The relationship between switches, media converters, and OSI layers

Today’s media converters are often switches, and switches often act as media converters. Plus, both switches and media converters are frequently described in terms of layers—Layer 2, Layer 3. How can you tell what the heck you’re looking at?

Most of the confusion happens around OSI Layer 2 where Layer 1 media converters have evolved to meet basic switches. And today’s switches are rapidly advancing into Layer 3 and 4, territory formerly held by routers, muddying the waters still more.

A clear understanding of what OSI layers do, and what the differences between devices operating at different layers are, will help you select the right device.

OSI is a layered network design framework. The layers are referenced in the Open Systems Interconnection (OSI) Reference Model (which provides a layered network design framework that establishes a standard so that devices from different vendors work together). The OSI model is hierarchical. The layer at which a switch or a media converter operates determines which addressing detail it reads as data passes through.

Layer 1: media converters

Layer 1 is the Physical Layer. Media converters operating at Layer 1 only convert electrical signals and physical media without doing anything to data coming through the link.

These media converters only have two ports—one in, one out—and convert the incoming electrical signal from one cable type and then transmit it over another type—UTP to fiber, thick coax to Thin, and so on.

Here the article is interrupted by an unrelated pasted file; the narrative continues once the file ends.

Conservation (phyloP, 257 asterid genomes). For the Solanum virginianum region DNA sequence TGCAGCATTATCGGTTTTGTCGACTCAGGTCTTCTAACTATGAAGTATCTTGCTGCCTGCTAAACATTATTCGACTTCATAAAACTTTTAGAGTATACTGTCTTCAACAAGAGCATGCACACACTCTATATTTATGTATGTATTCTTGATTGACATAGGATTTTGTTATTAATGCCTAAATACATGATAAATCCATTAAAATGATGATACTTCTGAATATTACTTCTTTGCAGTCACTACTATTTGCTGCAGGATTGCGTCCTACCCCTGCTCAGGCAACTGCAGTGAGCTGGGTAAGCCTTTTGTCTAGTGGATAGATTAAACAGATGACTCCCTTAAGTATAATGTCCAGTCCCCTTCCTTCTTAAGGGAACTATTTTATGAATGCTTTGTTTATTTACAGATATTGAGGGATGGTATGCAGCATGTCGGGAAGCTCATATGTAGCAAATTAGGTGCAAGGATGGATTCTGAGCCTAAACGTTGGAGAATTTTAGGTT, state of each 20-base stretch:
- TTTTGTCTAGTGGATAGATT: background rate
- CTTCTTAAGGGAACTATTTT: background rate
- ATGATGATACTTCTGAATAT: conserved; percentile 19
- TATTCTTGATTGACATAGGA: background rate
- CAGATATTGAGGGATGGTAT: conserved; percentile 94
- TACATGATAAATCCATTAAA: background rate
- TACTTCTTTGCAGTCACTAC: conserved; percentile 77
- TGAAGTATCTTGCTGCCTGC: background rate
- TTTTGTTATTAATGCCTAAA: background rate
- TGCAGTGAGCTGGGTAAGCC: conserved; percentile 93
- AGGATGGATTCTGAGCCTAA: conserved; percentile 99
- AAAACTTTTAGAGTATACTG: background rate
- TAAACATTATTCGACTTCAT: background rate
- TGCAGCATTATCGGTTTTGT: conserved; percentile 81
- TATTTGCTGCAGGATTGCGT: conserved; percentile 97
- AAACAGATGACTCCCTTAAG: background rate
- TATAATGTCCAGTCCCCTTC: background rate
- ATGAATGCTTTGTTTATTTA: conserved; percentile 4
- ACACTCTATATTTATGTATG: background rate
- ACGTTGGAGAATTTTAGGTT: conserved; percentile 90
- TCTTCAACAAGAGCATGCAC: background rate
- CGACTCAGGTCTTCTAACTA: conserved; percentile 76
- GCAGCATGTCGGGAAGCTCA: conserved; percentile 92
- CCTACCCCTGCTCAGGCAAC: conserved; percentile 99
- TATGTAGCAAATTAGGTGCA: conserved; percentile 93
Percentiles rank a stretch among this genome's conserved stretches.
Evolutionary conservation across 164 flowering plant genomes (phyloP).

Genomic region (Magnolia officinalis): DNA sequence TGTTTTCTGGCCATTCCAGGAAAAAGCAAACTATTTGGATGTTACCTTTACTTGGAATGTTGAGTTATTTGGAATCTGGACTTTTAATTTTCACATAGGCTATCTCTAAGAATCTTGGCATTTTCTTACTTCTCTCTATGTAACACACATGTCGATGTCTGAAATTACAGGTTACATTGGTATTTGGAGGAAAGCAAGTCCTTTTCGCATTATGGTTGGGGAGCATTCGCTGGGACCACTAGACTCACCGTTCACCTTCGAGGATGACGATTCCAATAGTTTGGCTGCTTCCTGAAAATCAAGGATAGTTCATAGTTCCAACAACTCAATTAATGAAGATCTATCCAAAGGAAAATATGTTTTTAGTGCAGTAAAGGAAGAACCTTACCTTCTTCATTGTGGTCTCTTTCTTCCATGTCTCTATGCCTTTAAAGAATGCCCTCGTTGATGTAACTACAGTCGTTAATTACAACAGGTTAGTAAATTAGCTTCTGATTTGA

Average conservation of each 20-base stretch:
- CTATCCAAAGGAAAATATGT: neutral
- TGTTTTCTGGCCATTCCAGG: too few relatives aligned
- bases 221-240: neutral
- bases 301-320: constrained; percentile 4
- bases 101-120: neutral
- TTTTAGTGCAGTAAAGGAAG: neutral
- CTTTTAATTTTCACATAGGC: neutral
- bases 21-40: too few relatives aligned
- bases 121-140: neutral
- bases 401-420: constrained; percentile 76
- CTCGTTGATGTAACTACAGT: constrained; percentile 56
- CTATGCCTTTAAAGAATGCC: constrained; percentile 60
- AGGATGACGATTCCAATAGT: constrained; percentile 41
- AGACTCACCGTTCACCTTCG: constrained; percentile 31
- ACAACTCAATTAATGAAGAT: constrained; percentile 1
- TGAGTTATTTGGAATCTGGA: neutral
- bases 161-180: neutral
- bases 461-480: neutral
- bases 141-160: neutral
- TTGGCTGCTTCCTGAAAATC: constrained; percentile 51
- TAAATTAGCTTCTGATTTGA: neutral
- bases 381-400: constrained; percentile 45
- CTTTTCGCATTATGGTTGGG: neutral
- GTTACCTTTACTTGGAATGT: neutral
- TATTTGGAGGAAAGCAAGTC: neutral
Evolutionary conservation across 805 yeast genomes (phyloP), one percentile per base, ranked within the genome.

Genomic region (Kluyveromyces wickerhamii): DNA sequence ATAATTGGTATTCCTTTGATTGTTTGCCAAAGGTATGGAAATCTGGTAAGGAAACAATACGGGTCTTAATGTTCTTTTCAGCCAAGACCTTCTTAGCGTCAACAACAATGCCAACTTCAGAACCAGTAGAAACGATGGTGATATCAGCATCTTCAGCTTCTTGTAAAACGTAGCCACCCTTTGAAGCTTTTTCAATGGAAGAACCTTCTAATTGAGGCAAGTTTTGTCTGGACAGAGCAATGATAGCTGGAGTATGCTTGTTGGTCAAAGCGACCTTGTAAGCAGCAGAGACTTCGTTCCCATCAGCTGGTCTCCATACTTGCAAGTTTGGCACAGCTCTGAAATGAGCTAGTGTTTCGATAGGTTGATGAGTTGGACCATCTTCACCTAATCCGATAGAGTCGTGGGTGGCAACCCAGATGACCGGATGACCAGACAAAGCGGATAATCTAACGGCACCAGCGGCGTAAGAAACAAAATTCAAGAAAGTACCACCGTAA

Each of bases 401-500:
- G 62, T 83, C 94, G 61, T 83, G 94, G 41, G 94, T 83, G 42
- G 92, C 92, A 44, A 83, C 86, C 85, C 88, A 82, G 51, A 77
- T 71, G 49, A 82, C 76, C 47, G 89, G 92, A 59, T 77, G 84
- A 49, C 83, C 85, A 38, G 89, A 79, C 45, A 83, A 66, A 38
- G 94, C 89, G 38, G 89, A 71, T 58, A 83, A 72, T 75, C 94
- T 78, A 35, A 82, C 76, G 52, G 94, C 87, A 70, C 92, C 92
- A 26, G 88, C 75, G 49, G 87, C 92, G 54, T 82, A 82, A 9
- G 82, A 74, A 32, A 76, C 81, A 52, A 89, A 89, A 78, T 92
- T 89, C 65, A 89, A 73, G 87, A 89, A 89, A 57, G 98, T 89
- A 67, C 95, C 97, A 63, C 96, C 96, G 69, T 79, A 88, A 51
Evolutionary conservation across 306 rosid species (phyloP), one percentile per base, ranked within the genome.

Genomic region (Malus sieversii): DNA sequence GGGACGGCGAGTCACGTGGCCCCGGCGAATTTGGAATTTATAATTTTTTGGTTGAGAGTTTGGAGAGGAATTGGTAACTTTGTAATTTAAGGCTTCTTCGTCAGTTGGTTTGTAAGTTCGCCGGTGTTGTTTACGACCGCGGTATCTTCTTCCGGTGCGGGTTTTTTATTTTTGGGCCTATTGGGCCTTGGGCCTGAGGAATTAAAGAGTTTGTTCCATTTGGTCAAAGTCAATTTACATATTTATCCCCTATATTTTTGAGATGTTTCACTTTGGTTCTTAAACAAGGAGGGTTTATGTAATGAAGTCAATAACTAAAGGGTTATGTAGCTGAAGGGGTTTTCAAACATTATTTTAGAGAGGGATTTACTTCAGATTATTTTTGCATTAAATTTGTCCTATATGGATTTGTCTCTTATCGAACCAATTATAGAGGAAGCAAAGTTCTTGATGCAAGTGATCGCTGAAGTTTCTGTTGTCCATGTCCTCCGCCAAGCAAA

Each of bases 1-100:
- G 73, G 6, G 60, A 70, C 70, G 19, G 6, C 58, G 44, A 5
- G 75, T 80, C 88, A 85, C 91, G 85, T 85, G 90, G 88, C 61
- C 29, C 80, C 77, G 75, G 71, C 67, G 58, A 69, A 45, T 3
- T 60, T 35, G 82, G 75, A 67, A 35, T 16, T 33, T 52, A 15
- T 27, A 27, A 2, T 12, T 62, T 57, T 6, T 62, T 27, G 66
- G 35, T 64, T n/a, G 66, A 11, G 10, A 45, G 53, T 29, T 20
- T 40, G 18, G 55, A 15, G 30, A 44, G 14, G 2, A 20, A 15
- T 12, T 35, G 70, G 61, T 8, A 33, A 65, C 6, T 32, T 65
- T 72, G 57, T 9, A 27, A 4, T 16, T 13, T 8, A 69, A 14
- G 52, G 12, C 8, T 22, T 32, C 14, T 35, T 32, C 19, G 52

Layer 2: switches and media converters

Layer 2 is the Data-Link Layer. Devices operating at Layer 2 sort packets using physical network addresses, also known as MAC addresses. All network hardware is permanently assigned this number during its manufacture.

Both switches and media converters can be Layer 2 devices. Usually the only difference between a Layer 2 switch and a Layer 2 media converter is the number of ports—a device with two or three ports is called a media converter; four or more ports is called a switch. A media converter operating at Layer 2 may have more than two ports and may have ports operating at different speeds.

Devices operating at Layer 2 are very fast, but aren’t very smart because they don’t look at data packets closely. A Layer 2 media converter is considered to be fairly advanced for a media converter, but a Layer 2 switch is a basic switch. You follow?

Layer 3: switches

Layer 3 is the Network Layer. Layer 3 switches use network or IP addresses that identify locations on the network. Because they read packets more closely than Layer 2 switches do, they identify network locations as well as physical devices. A location can be a LAN workstation, an address in a computer’s memory, or even a different packet of data traveling through a network.

Switches operating at Layer 3 are smarter than Layer 2 devices and incorporate routing functions to actively calculate the best way to send a packet to its destination.

Layer 4: switches